Justice Dyson Heydon has emerged as the High Court of Australia’s new great dissenter after a year in which the number of unanimous decisions made by the Court nosedived, according to a report to be presented at the eleventh annual Constitutional Law Conference.
The study of the High Court’s decisions in 2011 by Professors Andrew Lynch and George Williams, from the University of New South Wales’ Gilbert + Tobin Centre of Public Law, shows that the success the Court has had since the appointment of new Chief Justice Robert French in 2009, in agreeing in almost every second case, appears to be over.
“The high frequency of consensus on the Court in the first two years of Chief Justice French’s tenure was really remarkable,” Professor Lynch said. “We should not be surprised that it has not proven sustainable. Last year the Court returned to a much more familiar level of cases that it could decide by issuing a single judgment from all its members.”
The study’s authors said the decline in agreement across the Court owed much to the opinions of Justice Heydon, who disagreed with his colleagues in almost half of all the cases on which he sat. His Honour’s rate of dissent was close to the record set by retired Justice Michael Kirby several years ago, prompting speculation that the Court might have a new ‘Great Dissenter’ on the bench.
“Justice Heydon has delivered a notable but still modest number of dissenting opinions in past years,” said Lynch, “but in 2011 he tripled the percentage of cases in which he broke away from the rest of the Court from about 15 percent of cases in the year before to a very high figure of 45 percent.”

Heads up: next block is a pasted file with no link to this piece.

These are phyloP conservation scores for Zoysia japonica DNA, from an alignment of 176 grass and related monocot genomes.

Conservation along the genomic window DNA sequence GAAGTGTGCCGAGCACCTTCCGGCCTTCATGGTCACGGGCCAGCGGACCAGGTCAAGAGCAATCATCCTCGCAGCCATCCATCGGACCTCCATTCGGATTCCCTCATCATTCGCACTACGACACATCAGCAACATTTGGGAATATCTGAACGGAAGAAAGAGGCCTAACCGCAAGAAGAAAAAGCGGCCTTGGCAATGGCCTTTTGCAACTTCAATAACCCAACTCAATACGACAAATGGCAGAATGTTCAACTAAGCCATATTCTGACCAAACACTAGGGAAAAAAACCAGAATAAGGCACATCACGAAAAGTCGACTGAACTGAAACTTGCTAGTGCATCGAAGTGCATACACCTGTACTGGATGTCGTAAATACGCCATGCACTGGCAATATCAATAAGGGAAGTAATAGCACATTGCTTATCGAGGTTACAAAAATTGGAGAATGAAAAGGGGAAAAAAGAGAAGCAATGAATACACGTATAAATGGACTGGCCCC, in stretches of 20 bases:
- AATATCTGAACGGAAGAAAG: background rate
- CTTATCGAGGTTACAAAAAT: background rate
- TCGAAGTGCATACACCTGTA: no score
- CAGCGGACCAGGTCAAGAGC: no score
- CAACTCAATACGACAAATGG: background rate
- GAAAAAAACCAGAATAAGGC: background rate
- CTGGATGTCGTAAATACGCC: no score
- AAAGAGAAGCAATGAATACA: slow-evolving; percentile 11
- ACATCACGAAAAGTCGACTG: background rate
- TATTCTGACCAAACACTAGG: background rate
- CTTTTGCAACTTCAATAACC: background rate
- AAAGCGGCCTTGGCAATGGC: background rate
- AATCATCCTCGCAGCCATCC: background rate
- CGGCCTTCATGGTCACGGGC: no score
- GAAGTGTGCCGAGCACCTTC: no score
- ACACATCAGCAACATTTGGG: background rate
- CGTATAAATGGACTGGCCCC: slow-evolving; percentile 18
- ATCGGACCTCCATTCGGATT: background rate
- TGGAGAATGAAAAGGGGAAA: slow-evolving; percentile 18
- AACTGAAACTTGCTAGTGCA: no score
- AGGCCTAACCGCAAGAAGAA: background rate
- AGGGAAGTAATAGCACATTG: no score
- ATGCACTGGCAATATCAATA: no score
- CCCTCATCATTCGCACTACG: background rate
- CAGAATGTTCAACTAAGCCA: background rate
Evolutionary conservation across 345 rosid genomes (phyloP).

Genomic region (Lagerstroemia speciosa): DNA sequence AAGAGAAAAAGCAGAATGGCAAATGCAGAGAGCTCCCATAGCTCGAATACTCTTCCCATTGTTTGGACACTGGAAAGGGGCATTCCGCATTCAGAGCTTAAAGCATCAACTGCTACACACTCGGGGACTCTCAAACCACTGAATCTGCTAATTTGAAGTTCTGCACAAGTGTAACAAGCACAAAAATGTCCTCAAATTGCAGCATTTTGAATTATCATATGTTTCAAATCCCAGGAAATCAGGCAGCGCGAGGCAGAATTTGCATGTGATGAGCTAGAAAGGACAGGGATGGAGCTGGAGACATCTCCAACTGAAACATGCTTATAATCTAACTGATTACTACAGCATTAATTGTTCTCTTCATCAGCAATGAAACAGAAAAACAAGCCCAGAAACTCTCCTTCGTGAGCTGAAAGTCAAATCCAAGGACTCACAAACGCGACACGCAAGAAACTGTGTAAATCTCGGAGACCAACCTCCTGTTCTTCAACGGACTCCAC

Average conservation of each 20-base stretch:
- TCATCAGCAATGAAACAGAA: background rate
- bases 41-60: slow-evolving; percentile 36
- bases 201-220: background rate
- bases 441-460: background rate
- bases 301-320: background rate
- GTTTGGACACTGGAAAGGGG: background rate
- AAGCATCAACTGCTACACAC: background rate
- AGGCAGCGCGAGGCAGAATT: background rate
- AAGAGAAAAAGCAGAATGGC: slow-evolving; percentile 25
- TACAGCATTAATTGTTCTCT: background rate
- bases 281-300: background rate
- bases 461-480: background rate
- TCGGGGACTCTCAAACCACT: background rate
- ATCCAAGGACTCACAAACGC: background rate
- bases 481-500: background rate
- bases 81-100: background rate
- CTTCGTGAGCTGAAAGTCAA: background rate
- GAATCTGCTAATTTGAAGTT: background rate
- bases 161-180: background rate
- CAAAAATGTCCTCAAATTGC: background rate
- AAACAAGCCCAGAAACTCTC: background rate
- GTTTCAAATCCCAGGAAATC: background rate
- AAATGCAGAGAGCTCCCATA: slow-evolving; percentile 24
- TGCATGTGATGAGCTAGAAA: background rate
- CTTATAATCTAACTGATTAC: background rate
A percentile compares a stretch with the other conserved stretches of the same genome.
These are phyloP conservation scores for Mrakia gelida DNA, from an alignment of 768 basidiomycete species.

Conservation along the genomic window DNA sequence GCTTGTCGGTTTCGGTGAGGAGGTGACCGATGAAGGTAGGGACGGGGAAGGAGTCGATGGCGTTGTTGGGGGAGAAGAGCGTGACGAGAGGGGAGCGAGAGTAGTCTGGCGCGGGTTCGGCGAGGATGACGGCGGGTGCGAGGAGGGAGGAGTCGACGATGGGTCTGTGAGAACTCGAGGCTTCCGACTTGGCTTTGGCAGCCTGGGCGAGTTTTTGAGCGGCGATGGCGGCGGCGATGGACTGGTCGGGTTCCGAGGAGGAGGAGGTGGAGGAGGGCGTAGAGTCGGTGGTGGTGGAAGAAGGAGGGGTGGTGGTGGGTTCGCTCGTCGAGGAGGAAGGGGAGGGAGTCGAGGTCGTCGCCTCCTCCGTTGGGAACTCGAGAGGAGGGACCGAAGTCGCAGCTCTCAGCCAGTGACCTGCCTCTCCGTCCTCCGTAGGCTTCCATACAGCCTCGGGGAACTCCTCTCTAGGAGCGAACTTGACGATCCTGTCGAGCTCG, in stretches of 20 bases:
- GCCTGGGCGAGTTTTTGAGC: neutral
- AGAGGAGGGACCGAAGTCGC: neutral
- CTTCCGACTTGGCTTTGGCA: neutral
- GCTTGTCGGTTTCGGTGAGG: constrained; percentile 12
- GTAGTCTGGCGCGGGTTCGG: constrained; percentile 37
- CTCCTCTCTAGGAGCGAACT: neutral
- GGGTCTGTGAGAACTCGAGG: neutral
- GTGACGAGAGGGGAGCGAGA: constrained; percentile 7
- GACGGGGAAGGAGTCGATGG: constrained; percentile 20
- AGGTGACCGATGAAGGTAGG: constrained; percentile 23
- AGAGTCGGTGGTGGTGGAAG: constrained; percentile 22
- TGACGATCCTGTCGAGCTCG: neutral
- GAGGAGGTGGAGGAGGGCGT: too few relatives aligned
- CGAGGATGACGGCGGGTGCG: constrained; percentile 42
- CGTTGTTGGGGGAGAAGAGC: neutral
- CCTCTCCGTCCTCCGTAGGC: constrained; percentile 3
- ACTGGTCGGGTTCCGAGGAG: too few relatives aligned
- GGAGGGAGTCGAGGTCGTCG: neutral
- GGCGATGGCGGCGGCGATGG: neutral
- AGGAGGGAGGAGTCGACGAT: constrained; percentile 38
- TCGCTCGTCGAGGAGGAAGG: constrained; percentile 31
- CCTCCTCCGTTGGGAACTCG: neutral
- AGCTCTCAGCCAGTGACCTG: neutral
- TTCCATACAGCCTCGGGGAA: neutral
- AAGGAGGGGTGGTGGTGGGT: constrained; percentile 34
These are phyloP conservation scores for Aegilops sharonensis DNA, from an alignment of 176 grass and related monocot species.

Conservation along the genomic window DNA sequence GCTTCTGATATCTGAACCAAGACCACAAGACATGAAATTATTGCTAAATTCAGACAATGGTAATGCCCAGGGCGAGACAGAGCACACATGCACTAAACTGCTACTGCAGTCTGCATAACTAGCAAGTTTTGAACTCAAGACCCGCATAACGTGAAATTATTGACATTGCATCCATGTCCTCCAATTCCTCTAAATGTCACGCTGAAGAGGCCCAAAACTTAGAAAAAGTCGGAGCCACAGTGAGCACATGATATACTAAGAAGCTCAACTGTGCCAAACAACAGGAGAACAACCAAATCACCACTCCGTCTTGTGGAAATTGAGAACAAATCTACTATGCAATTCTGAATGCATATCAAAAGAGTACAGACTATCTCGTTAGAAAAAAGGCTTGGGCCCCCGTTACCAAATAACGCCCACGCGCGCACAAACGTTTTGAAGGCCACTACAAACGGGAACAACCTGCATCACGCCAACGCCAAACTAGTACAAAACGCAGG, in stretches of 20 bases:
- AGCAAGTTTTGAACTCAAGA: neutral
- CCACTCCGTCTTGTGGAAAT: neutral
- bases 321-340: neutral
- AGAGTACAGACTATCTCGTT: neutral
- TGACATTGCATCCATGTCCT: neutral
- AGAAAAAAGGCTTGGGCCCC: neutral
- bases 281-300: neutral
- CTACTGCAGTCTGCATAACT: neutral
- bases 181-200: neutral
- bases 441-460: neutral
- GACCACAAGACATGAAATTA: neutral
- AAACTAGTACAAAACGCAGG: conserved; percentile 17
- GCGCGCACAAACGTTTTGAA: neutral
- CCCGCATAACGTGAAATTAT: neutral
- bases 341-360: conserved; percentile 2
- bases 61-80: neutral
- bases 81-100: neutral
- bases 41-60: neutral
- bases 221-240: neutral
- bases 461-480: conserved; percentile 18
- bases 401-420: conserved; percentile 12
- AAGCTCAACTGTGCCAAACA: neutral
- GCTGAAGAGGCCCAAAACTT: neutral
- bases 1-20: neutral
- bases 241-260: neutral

Lynch and Williams acknowledge that Justice Heydon’s opportunity to earn a reputation to rival that of Justice Kirby by continuing to disagree to this extent is limited. He must leave the Court in early 2013 when he reaches the mandatory retirement age of 70.
Justice Gummow is due to depart the Court even sooner – in October this year. Unlike Heydon, Justice Gummow has maintained extremely low levels of dissent throughout his time on the Court, since being appointed in 1995. He is regularly seen as a central player in forging majority opinion.
Data from the study showed that the Court was still just as likely to split over constitutional issues as it was in the past. Lynch and Williams said: “2011 saw one of the most divisive constitutional law cases for a very long time.
“The case of Momcilovic v R concerned the interaction of Federal and State criminal law and the Victorian Charter of Human Rights. It was the first time a matter under the Charter, enacted in 2006, has been considered by the High Court and the issues split the Justices in so many ways that identifying a clear majority is very difficult.”